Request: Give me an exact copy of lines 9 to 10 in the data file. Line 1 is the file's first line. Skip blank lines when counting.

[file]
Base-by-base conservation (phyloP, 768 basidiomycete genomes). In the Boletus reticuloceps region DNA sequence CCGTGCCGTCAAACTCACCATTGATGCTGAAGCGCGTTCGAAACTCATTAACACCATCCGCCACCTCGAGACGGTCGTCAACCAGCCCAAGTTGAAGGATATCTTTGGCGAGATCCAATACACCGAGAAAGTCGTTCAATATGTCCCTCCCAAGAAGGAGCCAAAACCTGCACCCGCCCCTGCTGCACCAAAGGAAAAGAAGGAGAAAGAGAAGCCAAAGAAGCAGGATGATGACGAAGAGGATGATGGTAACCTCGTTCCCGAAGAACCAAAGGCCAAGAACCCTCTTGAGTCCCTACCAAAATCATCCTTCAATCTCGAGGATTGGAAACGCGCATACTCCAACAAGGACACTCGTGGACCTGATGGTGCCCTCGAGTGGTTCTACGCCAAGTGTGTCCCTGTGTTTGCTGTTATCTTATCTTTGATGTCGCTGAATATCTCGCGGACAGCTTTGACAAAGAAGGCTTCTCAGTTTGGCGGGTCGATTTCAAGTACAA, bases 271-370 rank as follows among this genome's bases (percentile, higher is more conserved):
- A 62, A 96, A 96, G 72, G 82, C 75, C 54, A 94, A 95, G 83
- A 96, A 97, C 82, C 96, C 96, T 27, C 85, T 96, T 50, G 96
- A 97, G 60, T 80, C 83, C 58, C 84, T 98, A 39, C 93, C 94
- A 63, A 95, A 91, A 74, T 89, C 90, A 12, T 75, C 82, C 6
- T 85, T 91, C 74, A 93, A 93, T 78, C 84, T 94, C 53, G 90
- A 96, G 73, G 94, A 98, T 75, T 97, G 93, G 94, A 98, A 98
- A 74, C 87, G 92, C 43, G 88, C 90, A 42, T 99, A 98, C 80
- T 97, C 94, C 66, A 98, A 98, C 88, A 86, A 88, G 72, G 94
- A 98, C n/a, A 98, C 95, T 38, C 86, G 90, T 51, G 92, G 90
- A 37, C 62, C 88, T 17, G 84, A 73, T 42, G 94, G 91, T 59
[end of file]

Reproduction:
- T 97, C 94, C 66, A 98, A 98, C 88, A 86, A 88, G 72, G 94
- A 98, C n/a, A 98, C 95, T 38, C 86, G 90, T 51, G 92, G 90